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PDO BRINDISI, FROM THE WHITE CITY TO THE LAND OF CASTLES

A journey through the territory of D.O.P. Brindisi extra virgin olive oil, amidst the green of centuries-old olive trees, the red of the earth, and the white of dry stone walls.

Let’s explore the territory of D.O.P. Brindisi extra virgin olive oil along an itinerary that runs parallel to the coast of Puglia, south of Ostuni, in a hilly area characterized by strong chromatic contrasts: the green of centuries-old olive trees, the red of the earth, and the white of castles, villages, and dry stone walls.

Our journey starts from Ostuni, the picturesque ‘white city,’ perched on three hills with its winding alleys, staircases, and lime-washed houses. At the highest point of the city lies the Cathedral, dedicated to Santa Maria Assunta, adorned with a late Gothic façade featuring three portals surmounted by rosettes. Its square is also home to the Episcopal Palace and the Seminary, connected by a stone bridge called “la Loggia,” and the “Museum of Pre-Classical Civilizations of Southern Murgia,” housed in the evocative spaces of the former Carmelite Monastery of Santa Maria Maddalena dei Pazzi. The museum preserves the Woman of Ostuni, the remains of a pregnant woman dating back to the Pleistocene. Worth a stop are also the Church of San Vito Martire, for its elegant Rococo lines, and the Baroque Palazzo Zevallos, the residence of the ancient Neapolitan feudal lords. Before departing, take a moment in Piazza Libertà to admire the Spire of S. Oronzo, a votive monument erected in 1771 by the people of Ostuni following a plague.

Surrounding Ostuni, you’ll encounter a lush countryside characterized by gentle slopes dominated by the olive trees of D.O.P. Brindisi extra virgin olive oil, amidst “lamie,” trulli, and castles built during the Norman-Swabian era, around which some of the most beautiful medieval villages in Puglia gather. The Dentice di Frasso Castle in Carovigno dates back to the 12th century, with a triangular structure and towers at the vertices, likely inspired by the designs of Francesco di Giorgio Martini. Its current appearance, with doors, windows, and an elegant balcony, reflects the residential needs of noble families who inhabited it from the 17th century when it ceased to serve defensive functions. In the castle’s underground, you can still see snow pits and stone-lined tanks for oil storage.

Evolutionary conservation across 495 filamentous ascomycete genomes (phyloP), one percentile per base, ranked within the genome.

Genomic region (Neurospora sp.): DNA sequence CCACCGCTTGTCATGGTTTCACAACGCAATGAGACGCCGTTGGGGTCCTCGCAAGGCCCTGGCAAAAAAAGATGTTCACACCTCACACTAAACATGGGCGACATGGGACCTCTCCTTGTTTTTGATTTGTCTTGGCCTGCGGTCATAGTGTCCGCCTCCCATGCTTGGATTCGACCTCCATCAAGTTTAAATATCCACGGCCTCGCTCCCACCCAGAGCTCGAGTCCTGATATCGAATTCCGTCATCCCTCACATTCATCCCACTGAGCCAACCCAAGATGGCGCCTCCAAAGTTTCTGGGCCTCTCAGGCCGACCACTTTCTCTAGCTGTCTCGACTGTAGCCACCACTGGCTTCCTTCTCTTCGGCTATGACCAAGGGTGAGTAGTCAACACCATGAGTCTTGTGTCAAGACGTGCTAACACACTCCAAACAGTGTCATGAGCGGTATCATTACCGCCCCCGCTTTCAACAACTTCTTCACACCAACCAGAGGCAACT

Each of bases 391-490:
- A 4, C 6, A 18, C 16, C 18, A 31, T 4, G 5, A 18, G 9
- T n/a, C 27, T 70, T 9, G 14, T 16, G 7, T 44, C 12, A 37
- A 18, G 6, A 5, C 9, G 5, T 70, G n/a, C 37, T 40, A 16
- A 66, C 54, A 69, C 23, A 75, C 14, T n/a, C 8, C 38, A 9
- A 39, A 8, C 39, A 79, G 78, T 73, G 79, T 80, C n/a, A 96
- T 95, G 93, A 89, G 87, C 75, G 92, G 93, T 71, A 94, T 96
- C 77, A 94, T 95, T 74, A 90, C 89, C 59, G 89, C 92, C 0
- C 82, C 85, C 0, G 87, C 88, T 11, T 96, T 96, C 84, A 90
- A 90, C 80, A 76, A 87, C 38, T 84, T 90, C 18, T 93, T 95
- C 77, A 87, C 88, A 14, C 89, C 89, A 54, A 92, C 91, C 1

San Vito dei Normanni, with its name, recalls its past as a fortified center favored by the Normans and the Altavilla. The current Dentice di Frasso Castle, dating back to the Renaissance, incorporates the ancient Norman tower. Make a detour to the Museum of Rural Civilization, housed in the fascinating setting of the Dominican Fathers’ Convent, to explore the history and local rural traditions through a collection of tools used by farmers and artisans in pre-industrial Puglia. Before departing, enjoy the cool shade of the lush maritime pine trees in Villa Comunale. We conclude our itinerary in San Michele Salentino, with a visit to S. Maria della Grottella, one of the most beautiful rock churches in the area, and a stop at the former farmhouse S. Giacomo, which houses an olive oil mill where you can deepen your understanding of the production process of D.O.P. Brindisi olive oil.

The delights of today’s Brindisi cuisine have ancient roots, closely tied to the culture of extra virgin olive oil. Here, in the territory of D.O.P. Collina di Brindisi olive oil, where the vegetal sculptures of monumental olive trees shape the landscape, it can be interesting to visit the Olive Oil Museum in Fasano.

Housed in the ancient farmhouse in the Sant’Angelo de’ Graecis district, also known as the “Abbey of San Lorenzo” because – according to the Ministry of Cultural Heritage – the production settlement dates back to the 12th century in the rocky settlement of Lama di San Lorenzo.

Objects that centuries ago were used in the daily production of olive oil, such as mills, wooden and metal presses, basins, strainers, mortars, ropes, mule harnesses, pots, bottles, steam tools, and bilge keels, were destined for destruction. Instead, they were saved by the arrangement of the Olive Oil Museum in the countryside of Fasano, established in the restored eighteenth-century olive press.

The entire Brindisi territory preserves, and continues to open to the public, other interesting ancient oil mills.

In the Brindisi area, precisely near Torre Canne in Fasano, archaeological findings have revealed olive pits in the rocks: the early inhabitants used them for their sustenance.

We then move on to the Messapians, who inhabited the area we now identify as Brindisi, Lecce, and the eastern part of Taranto. They were followed by colonists from Greece and the domination of the Romans: for all of them, olive oil is the common thread of unity.

Even today, the so-called “plain of olive trees,” also known as the millennia-old area of Puglia, characterizes the landscape and habits of the Puglian Mediterranean Diet that have come down to us.

It is in Monopoli, in the province of Bari, that the so-called plain of olive trees begins and then continues towards Fasano, Ostuni, and Carovigno amid marine natural parks and Mediterranean scrub, woods, small villages, and trulli to explore with organized excursions – throughout the year – through easy and extraordinarily beautiful routes.

In Puglia, these ancient olive trees are protected by regional law 14 of 2007 on the “Protection and enhancement of the landscape of monumental olive trees in Puglia.”